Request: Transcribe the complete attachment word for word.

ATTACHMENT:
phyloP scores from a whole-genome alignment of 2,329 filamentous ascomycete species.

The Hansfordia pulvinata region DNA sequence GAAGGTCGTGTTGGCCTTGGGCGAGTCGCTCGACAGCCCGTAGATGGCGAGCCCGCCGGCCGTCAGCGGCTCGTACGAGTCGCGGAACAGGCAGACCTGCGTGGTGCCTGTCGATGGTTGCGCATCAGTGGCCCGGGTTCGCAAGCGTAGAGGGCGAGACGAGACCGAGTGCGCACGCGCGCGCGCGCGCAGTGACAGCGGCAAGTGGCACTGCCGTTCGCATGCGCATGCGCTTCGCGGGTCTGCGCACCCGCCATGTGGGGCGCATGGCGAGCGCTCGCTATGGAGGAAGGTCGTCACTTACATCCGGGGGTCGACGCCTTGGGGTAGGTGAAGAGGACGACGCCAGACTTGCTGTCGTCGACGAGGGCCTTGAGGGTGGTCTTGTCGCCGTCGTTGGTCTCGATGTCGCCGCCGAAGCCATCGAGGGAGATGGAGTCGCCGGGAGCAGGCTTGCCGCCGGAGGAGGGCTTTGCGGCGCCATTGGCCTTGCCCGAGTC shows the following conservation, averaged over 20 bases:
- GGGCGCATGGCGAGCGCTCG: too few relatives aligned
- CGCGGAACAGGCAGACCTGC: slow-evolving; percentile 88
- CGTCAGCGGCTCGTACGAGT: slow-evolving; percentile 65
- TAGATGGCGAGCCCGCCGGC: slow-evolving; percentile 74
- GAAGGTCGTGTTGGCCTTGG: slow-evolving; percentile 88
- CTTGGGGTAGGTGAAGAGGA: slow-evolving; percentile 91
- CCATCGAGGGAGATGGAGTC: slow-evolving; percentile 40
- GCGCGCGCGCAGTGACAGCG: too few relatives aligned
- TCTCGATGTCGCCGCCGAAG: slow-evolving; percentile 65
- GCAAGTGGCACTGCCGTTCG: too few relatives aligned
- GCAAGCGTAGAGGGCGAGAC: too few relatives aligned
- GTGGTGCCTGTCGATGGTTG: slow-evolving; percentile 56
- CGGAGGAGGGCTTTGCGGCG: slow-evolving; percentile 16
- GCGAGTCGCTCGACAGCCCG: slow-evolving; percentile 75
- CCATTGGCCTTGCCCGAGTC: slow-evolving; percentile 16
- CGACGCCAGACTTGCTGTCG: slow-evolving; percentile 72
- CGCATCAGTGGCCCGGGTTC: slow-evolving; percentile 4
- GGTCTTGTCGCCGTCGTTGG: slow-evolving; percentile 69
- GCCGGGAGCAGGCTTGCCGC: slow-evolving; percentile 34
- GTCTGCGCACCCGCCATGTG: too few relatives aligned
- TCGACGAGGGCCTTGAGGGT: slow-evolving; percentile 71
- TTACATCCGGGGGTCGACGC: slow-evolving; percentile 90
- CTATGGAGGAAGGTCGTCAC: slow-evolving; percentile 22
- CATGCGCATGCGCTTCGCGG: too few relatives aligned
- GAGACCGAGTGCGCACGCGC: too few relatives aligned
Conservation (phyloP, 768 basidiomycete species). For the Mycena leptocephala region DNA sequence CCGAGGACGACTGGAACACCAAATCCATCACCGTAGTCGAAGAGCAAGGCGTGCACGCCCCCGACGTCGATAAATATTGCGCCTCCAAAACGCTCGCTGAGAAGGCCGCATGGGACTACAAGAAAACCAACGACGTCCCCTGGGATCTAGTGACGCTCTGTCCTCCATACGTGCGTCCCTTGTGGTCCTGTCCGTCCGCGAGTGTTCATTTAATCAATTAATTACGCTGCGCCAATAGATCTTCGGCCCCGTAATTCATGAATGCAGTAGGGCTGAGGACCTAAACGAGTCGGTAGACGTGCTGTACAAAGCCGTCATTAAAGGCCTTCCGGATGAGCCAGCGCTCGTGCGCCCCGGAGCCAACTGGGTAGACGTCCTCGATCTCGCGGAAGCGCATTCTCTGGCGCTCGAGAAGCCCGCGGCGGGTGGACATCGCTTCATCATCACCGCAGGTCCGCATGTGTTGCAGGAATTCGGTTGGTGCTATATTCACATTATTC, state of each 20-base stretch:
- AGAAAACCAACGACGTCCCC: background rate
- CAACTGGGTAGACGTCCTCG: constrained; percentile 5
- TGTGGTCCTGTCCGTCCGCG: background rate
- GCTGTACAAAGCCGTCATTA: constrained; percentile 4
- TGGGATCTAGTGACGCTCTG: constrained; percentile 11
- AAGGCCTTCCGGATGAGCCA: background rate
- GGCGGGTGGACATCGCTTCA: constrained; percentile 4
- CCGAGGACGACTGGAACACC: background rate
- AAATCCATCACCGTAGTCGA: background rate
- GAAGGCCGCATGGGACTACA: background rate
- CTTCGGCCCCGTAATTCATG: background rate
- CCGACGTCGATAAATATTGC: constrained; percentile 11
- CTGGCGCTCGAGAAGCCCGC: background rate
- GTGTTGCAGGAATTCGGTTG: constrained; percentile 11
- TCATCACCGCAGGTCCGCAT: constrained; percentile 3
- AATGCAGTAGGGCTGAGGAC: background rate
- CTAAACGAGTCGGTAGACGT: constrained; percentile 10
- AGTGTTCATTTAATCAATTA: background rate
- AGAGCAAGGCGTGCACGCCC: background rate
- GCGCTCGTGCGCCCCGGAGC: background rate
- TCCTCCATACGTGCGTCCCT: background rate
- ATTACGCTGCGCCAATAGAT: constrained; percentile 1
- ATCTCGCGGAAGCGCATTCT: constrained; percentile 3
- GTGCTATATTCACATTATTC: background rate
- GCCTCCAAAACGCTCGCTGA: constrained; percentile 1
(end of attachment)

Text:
phyloP scores from a whole-genome alignment of 2,329 filamentous ascomycete species.

The Hansfordia pulvinata region DNA sequence GAAGGTCGTGTTGGCCTTGGGCGAGTCGCTCGACAGCCCGTAGATGGCGAGCCCGCCGGCCGTCAGCGGCTCGTACGAGTCGCGGAACAGGCAGACCTGCGTGGTGCCTGTCGATGGTTGCGCATCAGTGGCCCGGGTTCGCAAGCGTAGAGGGCGAGACGAGACCGAGTGCGCACGCGCGCGCGCGCGCAGTGACAGCGGCAAGTGGCACTGCCGTTCGCATGCGCATGCGCTTCGCGGGTCTGCGCACCCGCCATGTGGGGCGCATGGCGAGCGCTCGCTATGGAGGAAGGTCGTCACTTACATCCGGGGGTCGACGCCTTGGGGTAGGTGAAGAGGACGACGCCAGACTTGCTGTCGTCGACGAGGGCCTTGAGGGTGGTCTTGTCGCCGTCGTTGGTCTCGATGTCGCCGCCGAAGCCATCGAGGGAGATGGAGTCGCCGGGAGCAGGCTTGCCGCCGGAGGAGGGCTTTGCGGCGCCATTGGCCTTGCCCGAGTC shows the following conservation, averaged over 20 bases:
- GGGCGCATGGCGAGCGCTCG: too few relatives aligned
- CGCGGAACAGGCAGACCTGC: slow-evolving; percentile 88
- CGTCAGCGGCTCGTACGAGT: slow-evolving; percentile 65
- TAGATGGCGAGCCCGCCGGC: slow-evolving; percentile 74
- GAAGGTCGTGTTGGCCTTGG: slow-evolving; percentile 88
- CTTGGGGTAGGTGAAGAGGA: slow-evolving; percentile 91
- CCATCGAGGGAGATGGAGTC: slow-evolving; percentile 40
- GCGCGCGCGCAGTGACAGCG: too few relatives aligned
- TCTCGATGTCGCCGCCGAAG: slow-evolving; percentile 65
- GCAAGTGGCACTGCCGTTCG: too few relatives aligned
- GCAAGCGTAGAGGGCGAGAC: too few relatives aligned
- GTGGTGCCTGTCGATGGTTG: slow-evolving; percentile 56
- CGGAGGAGGGCTTTGCGGCG: slow-evolving; percentile 16
- GCGAGTCGCTCGACAGCCCG: slow-evolving; percentile 75
- CCATTGGCCTTGCCCGAGTC: slow-evolving; percentile 16
- CGACGCCAGACTTGCTGTCG: slow-evolving; percentile 72
- CGCATCAGTGGCCCGGGTTC: slow-evolving; percentile 4
- GGTCTTGTCGCCGTCGTTGG: slow-evolving; percentile 69
- GCCGGGAGCAGGCTTGCCGC: slow-evolving; percentile 34
- GTCTGCGCACCCGCCATGTG: too few relatives aligned
- TCGACGAGGGCCTTGAGGGT: slow-evolving; percentile 71
- TTACATCCGGGGGTCGACGC: slow-evolving; percentile 90
- CTATGGAGGAAGGTCGTCAC: slow-evolving; percentile 22
- CATGCGCATGCGCTTCGCGG: too few relatives aligned
- GAGACCGAGTGCGCACGCGC: too few relatives aligned
Conservation (phyloP, 768 basidiomycete species). For the Mycena leptocephala region DNA sequence CCGAGGACGACTGGAACACCAAATCCATCACCGTAGTCGAAGAGCAAGGCGTGCACGCCCCCGACGTCGATAAATATTGCGCCTCCAAAACGCTCGCTGAGAAGGCCGCATGGGACTACAAGAAAACCAACGACGTCCCCTGGGATCTAGTGACGCTCTGTCCTCCATACGTGCGTCCCTTGTGGTCCTGTCCGTCCGCGAGTGTTCATTTAATCAATTAATTACGCTGCGCCAATAGATCTTCGGCCCCGTAATTCATGAATGCAGTAGGGCTGAGGACCTAAACGAGTCGGTAGACGTGCTGTACAAAGCCGTCATTAAAGGCCTTCCGGATGAGCCAGCGCTCGTGCGCCCCGGAGCCAACTGGGTAGACGTCCTCGATCTCGCGGAAGCGCATTCTCTGGCGCTCGAGAAGCCCGCGGCGGGTGGACATCGCTTCATCATCACCGCAGGTCCGCATGTGTTGCAGGAATTCGGTTGGTGCTATATTCACATTATTC, state of each 20-base stretch:
- AGAAAACCAACGACGTCCCC: background rate
- CAACTGGGTAGACGTCCTCG: constrained; percentile 5
- TGTGGTCCTGTCCGTCCGCG: background rate
- GCTGTACAAAGCCGTCATTA: constrained; percentile 4
- TGGGATCTAGTGACGCTCTG: constrained; percentile 11
- AAGGCCTTCCGGATGAGCCA: background rate
- GGCGGGTGGACATCGCTTCA: constrained; percentile 4
- CCGAGGACGACTGGAACACC: background rate
- AAATCCATCACCGTAGTCGA: background rate
- GAAGGCCGCATGGGACTACA: background rate
- CTTCGGCCCCGTAATTCATG: background rate
- CCGACGTCGATAAATATTGC: constrained; percentile 11
- CTGGCGCTCGAGAAGCCCGC: background rate
- GTGTTGCAGGAATTCGGTTG: constrained; percentile 11
- TCATCACCGCAGGTCCGCAT: constrained; percentile 3
- AATGCAGTAGGGCTGAGGAC: background rate
- CTAAACGAGTCGGTAGACGT: constrained; percentile 10
- AGTGTTCATTTAATCAATTA: background rate
- AGAGCAAGGCGTGCACGCCC: background rate
- GCGCTCGTGCGCCCCGGAGC: background rate
- TCCTCCATACGTGCGTCCCT: background rate
- ATTACGCTGCGCCAATAGAT: constrained; percentile 1
- ATCTCGCGGAAGCGCATTCT: constrained; percentile 3
- GTGCTATATTCACATTATTC: background rate
- GCCTCCAAAACGCTCGCTGA: constrained; percentile 1